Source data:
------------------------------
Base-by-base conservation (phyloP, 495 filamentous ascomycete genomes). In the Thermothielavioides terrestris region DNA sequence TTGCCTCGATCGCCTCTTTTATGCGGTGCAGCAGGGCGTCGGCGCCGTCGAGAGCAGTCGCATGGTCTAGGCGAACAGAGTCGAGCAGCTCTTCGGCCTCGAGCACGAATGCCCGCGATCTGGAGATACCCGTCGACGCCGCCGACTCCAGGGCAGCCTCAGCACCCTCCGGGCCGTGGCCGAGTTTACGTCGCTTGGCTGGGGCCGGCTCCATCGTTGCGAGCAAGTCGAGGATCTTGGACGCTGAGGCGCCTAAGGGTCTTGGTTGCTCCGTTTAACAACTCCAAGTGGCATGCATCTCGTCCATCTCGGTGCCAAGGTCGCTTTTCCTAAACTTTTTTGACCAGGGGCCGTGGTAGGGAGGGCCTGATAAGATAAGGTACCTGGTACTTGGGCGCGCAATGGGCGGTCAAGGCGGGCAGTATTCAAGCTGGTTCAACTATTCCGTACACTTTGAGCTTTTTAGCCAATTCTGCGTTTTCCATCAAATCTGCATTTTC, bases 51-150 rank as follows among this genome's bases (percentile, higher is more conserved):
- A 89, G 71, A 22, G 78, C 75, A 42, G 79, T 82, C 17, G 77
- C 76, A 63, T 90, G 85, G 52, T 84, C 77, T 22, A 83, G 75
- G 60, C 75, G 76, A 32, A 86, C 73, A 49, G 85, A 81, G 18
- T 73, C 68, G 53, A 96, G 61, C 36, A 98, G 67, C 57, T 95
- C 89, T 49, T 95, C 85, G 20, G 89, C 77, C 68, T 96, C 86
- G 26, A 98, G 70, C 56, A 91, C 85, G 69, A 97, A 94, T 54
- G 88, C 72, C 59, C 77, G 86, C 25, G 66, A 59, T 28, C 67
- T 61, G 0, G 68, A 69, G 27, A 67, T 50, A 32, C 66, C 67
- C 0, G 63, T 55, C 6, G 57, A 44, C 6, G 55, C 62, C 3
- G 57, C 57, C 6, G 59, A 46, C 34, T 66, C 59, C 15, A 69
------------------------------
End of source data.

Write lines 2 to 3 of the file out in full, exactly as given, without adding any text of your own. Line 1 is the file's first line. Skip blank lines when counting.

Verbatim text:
- A 89, G 71, A 22, G 78, C 75, A 42, G 79, T 82, C 17, G 77
- C 76, A 63, T 90, G 85, G 52, T 84, C 77, T 22, A 83, G 75